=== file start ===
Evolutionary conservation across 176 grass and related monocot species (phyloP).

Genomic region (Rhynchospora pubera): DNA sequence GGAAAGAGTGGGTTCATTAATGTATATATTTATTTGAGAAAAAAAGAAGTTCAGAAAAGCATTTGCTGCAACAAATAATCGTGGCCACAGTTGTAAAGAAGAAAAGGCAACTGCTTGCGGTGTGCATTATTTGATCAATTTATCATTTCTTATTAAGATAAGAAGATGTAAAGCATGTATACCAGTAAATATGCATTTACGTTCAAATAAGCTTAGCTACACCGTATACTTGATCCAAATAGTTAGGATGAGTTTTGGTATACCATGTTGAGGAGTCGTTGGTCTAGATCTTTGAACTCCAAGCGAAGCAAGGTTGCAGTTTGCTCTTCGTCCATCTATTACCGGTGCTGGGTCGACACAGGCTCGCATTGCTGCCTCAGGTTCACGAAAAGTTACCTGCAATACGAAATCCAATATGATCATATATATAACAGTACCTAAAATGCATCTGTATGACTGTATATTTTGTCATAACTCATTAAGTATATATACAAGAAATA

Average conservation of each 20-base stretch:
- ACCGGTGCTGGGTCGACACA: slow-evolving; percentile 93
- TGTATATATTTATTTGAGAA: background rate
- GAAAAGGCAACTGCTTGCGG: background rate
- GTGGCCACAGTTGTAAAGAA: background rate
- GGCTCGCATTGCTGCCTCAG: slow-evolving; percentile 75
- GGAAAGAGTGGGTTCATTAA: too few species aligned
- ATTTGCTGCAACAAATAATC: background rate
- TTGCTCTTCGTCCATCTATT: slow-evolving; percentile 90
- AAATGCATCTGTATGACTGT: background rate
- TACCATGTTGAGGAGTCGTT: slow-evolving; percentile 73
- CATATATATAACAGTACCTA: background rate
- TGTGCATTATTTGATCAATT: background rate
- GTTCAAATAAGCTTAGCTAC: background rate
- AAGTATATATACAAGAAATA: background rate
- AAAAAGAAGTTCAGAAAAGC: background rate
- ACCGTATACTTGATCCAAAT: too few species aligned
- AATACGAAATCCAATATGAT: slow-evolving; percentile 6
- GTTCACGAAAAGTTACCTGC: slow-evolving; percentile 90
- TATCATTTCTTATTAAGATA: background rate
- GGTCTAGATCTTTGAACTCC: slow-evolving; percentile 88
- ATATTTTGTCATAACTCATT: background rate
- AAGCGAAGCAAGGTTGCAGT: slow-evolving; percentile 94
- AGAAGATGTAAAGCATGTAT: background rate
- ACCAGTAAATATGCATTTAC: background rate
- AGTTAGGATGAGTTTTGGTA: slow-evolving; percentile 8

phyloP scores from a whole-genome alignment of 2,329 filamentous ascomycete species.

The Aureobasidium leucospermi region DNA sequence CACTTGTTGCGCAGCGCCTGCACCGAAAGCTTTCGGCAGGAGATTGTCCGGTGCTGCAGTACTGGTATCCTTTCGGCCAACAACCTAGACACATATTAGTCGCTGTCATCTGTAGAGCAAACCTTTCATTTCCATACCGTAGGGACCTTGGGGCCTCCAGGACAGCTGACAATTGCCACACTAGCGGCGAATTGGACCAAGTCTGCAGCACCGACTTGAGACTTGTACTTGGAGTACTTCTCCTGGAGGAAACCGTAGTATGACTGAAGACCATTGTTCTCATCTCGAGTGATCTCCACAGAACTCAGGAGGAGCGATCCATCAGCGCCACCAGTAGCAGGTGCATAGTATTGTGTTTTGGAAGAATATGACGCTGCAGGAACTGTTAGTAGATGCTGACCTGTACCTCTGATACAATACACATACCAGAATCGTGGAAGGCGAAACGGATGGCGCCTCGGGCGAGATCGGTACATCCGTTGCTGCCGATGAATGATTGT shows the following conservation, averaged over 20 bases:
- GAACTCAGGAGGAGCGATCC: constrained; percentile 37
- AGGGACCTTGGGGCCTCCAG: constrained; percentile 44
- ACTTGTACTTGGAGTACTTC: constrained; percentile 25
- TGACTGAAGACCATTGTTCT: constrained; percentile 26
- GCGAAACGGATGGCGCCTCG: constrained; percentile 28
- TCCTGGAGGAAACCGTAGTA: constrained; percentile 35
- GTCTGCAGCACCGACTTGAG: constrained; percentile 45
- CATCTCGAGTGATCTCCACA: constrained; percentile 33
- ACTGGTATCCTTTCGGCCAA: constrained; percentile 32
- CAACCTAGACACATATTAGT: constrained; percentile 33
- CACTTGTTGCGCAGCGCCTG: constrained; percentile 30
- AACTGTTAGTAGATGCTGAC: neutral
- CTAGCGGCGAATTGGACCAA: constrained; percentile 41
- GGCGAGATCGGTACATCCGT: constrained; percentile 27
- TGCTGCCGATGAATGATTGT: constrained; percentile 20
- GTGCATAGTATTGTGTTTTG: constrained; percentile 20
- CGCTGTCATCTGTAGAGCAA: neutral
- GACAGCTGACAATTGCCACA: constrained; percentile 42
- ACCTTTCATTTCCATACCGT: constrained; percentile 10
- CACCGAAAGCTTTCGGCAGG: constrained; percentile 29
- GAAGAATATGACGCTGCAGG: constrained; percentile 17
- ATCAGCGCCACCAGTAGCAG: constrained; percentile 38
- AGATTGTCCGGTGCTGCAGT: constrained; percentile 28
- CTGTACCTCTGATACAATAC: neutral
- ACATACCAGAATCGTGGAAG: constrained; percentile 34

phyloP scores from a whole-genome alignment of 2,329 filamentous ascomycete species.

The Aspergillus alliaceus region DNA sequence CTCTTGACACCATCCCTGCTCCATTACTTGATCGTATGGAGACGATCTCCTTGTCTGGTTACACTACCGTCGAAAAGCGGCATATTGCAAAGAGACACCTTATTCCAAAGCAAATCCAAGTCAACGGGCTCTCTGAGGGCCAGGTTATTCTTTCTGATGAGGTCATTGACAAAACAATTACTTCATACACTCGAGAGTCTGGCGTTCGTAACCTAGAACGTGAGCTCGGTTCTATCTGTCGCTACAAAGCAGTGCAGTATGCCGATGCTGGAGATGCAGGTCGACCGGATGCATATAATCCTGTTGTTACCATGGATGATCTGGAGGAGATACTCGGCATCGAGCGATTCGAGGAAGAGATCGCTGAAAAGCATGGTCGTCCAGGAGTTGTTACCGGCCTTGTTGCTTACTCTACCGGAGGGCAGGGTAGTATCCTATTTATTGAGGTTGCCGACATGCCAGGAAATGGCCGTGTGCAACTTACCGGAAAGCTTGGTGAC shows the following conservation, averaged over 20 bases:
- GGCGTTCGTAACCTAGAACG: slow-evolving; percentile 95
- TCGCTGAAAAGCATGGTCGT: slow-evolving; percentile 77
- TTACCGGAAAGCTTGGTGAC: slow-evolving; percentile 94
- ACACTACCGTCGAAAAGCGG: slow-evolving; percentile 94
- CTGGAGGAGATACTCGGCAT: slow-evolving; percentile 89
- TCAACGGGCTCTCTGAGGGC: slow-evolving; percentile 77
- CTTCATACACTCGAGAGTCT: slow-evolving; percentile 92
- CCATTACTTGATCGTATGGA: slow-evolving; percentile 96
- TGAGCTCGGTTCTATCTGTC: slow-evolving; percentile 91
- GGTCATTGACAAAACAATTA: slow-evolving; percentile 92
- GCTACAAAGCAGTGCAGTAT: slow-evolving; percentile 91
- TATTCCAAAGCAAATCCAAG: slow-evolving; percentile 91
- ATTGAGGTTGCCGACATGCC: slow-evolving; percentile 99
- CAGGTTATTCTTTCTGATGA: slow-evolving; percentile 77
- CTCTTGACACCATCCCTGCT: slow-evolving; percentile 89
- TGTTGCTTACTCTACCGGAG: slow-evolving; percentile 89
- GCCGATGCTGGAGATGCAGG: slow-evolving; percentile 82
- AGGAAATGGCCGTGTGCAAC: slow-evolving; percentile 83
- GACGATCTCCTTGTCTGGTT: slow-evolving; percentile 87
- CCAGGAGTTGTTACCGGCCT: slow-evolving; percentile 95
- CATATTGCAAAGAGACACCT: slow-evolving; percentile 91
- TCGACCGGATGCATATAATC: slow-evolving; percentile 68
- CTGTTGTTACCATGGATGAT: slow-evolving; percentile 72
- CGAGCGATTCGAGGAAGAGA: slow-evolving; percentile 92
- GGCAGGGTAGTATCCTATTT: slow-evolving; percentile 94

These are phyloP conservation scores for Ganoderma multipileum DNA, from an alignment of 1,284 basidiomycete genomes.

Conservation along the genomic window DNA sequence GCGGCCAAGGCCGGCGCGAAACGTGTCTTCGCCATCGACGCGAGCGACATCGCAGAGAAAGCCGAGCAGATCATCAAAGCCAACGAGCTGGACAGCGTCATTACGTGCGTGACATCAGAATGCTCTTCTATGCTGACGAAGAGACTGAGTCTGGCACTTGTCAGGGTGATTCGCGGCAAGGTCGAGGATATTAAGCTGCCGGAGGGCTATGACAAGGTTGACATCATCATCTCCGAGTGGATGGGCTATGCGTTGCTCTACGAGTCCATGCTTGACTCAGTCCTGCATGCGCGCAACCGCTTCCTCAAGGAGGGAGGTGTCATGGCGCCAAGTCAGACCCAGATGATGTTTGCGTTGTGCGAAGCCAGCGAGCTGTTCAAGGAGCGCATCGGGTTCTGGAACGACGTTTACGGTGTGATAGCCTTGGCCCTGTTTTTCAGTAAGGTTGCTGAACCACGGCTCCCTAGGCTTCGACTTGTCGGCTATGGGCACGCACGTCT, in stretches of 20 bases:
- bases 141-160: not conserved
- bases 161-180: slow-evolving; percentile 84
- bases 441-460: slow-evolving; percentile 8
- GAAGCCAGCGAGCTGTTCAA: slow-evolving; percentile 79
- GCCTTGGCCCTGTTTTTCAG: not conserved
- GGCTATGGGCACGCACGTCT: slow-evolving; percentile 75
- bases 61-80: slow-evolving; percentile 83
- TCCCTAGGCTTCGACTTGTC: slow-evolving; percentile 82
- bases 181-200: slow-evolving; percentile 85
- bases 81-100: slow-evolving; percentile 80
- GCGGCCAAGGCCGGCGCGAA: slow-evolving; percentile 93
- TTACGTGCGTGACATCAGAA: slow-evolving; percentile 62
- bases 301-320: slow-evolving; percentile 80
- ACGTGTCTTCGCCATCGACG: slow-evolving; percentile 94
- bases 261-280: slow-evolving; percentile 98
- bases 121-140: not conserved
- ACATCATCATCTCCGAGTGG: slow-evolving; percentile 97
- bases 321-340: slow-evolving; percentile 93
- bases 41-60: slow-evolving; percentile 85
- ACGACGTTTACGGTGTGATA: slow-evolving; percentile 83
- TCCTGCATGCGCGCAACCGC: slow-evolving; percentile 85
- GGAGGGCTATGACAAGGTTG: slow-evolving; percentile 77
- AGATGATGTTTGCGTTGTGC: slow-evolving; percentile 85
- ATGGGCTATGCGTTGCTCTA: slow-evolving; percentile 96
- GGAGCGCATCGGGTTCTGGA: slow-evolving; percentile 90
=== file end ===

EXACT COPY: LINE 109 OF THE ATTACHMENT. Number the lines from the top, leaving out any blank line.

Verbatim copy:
- GGAGCGCATCGGGTTCTGGA: slow-evolving; percentile 90